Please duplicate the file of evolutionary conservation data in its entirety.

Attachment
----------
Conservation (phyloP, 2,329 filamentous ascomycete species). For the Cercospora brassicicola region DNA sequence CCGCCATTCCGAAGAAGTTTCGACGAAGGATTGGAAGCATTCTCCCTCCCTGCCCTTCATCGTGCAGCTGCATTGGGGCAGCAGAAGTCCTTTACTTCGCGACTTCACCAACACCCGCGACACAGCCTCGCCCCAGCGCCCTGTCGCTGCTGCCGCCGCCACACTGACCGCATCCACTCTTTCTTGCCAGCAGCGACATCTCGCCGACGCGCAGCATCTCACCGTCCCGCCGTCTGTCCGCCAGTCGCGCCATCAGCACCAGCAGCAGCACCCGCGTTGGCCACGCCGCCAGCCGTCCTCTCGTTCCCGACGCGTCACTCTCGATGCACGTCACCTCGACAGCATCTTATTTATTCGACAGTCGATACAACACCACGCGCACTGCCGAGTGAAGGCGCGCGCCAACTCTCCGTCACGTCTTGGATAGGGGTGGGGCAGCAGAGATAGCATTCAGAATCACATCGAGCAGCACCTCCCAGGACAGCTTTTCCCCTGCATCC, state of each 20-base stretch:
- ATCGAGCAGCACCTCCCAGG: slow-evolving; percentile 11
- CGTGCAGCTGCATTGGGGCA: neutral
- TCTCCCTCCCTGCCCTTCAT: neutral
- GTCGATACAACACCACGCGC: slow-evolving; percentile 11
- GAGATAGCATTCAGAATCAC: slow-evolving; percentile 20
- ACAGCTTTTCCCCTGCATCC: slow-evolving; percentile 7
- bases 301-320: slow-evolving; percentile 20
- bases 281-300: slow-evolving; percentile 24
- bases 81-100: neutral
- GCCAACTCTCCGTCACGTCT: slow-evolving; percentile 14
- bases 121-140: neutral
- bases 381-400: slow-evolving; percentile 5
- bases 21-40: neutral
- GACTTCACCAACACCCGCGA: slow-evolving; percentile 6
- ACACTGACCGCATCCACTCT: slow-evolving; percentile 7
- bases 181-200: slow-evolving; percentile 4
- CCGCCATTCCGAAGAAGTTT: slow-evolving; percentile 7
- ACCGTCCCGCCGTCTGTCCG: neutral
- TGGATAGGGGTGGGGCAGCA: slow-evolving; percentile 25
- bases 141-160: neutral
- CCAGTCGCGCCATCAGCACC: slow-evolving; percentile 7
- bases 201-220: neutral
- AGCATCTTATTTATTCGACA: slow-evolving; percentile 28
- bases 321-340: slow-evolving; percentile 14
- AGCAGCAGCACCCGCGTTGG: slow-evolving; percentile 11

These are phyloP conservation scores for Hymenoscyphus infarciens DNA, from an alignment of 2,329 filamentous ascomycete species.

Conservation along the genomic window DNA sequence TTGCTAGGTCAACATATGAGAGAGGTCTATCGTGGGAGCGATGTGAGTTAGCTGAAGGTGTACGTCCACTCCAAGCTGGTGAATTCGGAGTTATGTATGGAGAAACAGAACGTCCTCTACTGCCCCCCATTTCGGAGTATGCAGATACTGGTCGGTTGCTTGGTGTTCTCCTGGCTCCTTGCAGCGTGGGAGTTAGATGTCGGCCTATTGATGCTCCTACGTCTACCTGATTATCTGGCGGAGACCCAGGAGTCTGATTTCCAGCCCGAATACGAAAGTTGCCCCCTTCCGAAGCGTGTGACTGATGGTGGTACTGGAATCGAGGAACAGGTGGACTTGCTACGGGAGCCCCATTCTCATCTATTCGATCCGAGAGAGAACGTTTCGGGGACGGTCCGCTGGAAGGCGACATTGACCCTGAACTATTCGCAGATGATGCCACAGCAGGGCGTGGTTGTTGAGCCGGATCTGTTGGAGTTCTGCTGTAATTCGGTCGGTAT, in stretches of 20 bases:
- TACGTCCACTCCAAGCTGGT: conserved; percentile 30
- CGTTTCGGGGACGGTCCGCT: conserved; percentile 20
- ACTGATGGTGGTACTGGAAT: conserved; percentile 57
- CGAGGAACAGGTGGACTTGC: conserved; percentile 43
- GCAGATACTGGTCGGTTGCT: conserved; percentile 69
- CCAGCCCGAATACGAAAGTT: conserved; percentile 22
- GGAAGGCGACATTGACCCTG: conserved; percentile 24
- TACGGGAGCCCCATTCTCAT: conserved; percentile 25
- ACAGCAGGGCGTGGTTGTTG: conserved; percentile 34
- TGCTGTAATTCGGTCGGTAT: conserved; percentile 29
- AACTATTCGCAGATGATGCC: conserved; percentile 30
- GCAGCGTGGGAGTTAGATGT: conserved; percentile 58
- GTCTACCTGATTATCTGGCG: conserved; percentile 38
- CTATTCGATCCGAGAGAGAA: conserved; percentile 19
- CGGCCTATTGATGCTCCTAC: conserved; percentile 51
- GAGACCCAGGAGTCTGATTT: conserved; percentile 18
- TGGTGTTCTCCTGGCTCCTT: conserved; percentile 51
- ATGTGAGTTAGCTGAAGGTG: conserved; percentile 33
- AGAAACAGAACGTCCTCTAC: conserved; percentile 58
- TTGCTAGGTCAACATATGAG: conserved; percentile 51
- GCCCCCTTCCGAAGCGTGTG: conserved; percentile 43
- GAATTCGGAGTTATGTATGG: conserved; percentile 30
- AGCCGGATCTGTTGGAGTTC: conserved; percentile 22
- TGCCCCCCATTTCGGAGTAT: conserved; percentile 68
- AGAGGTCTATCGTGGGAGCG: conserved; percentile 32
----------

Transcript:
Conservation (phyloP, 2,329 filamentous ascomycete species). For the Cercospora brassicicola region DNA sequence CCGCCATTCCGAAGAAGTTTCGACGAAGGATTGGAAGCATTCTCCCTCCCTGCCCTTCATCGTGCAGCTGCATTGGGGCAGCAGAAGTCCTTTACTTCGCGACTTCACCAACACCCGCGACACAGCCTCGCCCCAGCGCCCTGTCGCTGCTGCCGCCGCCACACTGACCGCATCCACTCTTTCTTGCCAGCAGCGACATCTCGCCGACGCGCAGCATCTCACCGTCCCGCCGTCTGTCCGCCAGTCGCGCCATCAGCACCAGCAGCAGCACCCGCGTTGGCCACGCCGCCAGCCGTCCTCTCGTTCCCGACGCGTCACTCTCGATGCACGTCACCTCGACAGCATCTTATTTATTCGACAGTCGATACAACACCACGCGCACTGCCGAGTGAAGGCGCGCGCCAACTCTCCGTCACGTCTTGGATAGGGGTGGGGCAGCAGAGATAGCATTCAGAATCACATCGAGCAGCACCTCCCAGGACAGCTTTTCCCCTGCATCC, state of each 20-base stretch:
- ATCGAGCAGCACCTCCCAGG: slow-evolving; percentile 11
- CGTGCAGCTGCATTGGGGCA: neutral
- TCTCCCTCCCTGCCCTTCAT: neutral
- GTCGATACAACACCACGCGC: slow-evolving; percentile 11
- GAGATAGCATTCAGAATCAC: slow-evolving; percentile 20
- ACAGCTTTTCCCCTGCATCC: slow-evolving; percentile 7
- bases 301-320: slow-evolving; percentile 20
- bases 281-300: slow-evolving; percentile 24
- bases 81-100: neutral
- GCCAACTCTCCGTCACGTCT: slow-evolving; percentile 14
- bases 121-140: neutral
- bases 381-400: slow-evolving; percentile 5
- bases 21-40: neutral
- GACTTCACCAACACCCGCGA: slow-evolving; percentile 6
- ACACTGACCGCATCCACTCT: slow-evolving; percentile 7
- bases 181-200: slow-evolving; percentile 4
- CCGCCATTCCGAAGAAGTTT: slow-evolving; percentile 7
- ACCGTCCCGCCGTCTGTCCG: neutral
- TGGATAGGGGTGGGGCAGCA: slow-evolving; percentile 25
- bases 141-160: neutral
- CCAGTCGCGCCATCAGCACC: slow-evolving; percentile 7
- bases 201-220: neutral
- AGCATCTTATTTATTCGACA: slow-evolving; percentile 28
- bases 321-340: slow-evolving; percentile 14
- AGCAGCAGCACCCGCGTTGG: slow-evolving; percentile 11

These are phyloP conservation scores for Hymenoscyphus infarciens DNA, from an alignment of 2,329 filamentous ascomycete species.

Conservation along the genomic window DNA sequence TTGCTAGGTCAACATATGAGAGAGGTCTATCGTGGGAGCGATGTGAGTTAGCTGAAGGTGTACGTCCACTCCAAGCTGGTGAATTCGGAGTTATGTATGGAGAAACAGAACGTCCTCTACTGCCCCCCATTTCGGAGTATGCAGATACTGGTCGGTTGCTTGGTGTTCTCCTGGCTCCTTGCAGCGTGGGAGTTAGATGTCGGCCTATTGATGCTCCTACGTCTACCTGATTATCTGGCGGAGACCCAGGAGTCTGATTTCCAGCCCGAATACGAAAGTTGCCCCCTTCCGAAGCGTGTGACTGATGGTGGTACTGGAATCGAGGAACAGGTGGACTTGCTACGGGAGCCCCATTCTCATCTATTCGATCCGAGAGAGAACGTTTCGGGGACGGTCCGCTGGAAGGCGACATTGACCCTGAACTATTCGCAGATGATGCCACAGCAGGGCGTGGTTGTTGAGCCGGATCTGTTGGAGTTCTGCTGTAATTCGGTCGGTAT, in stretches of 20 bases:
- TACGTCCACTCCAAGCTGGT: conserved; percentile 30
- CGTTTCGGGGACGGTCCGCT: conserved; percentile 20
- ACTGATGGTGGTACTGGAAT: conserved; percentile 57
- CGAGGAACAGGTGGACTTGC: conserved; percentile 43
- GCAGATACTGGTCGGTTGCT: conserved; percentile 69
- CCAGCCCGAATACGAAAGTT: conserved; percentile 22
- GGAAGGCGACATTGACCCTG: conserved; percentile 24
- TACGGGAGCCCCATTCTCAT: conserved; percentile 25
- ACAGCAGGGCGTGGTTGTTG: conserved; percentile 34
- TGCTGTAATTCGGTCGGTAT: conserved; percentile 29
- AACTATTCGCAGATGATGCC: conserved; percentile 30
- GCAGCGTGGGAGTTAGATGT: conserved; percentile 58
- GTCTACCTGATTATCTGGCG: conserved; percentile 38
- CTATTCGATCCGAGAGAGAA: conserved; percentile 19
- CGGCCTATTGATGCTCCTAC: conserved; percentile 51
- GAGACCCAGGAGTCTGATTT: conserved; percentile 18
- TGGTGTTCTCCTGGCTCCTT: conserved; percentile 51
- ATGTGAGTTAGCTGAAGGTG: conserved; percentile 33
- AGAAACAGAACGTCCTCTAC: conserved; percentile 58
- TTGCTAGGTCAACATATGAG: conserved; percentile 51
- GCCCCCTTCCGAAGCGTGTG: conserved; percentile 43
- GAATTCGGAGTTATGTATGG: conserved; percentile 30
- AGCCGGATCTGTTGGAGTTC: conserved; percentile 22
- TGCCCCCCATTTCGGAGTAT: conserved; percentile 68
- AGAGGTCTATCGTGGGAGCG: conserved; percentile 32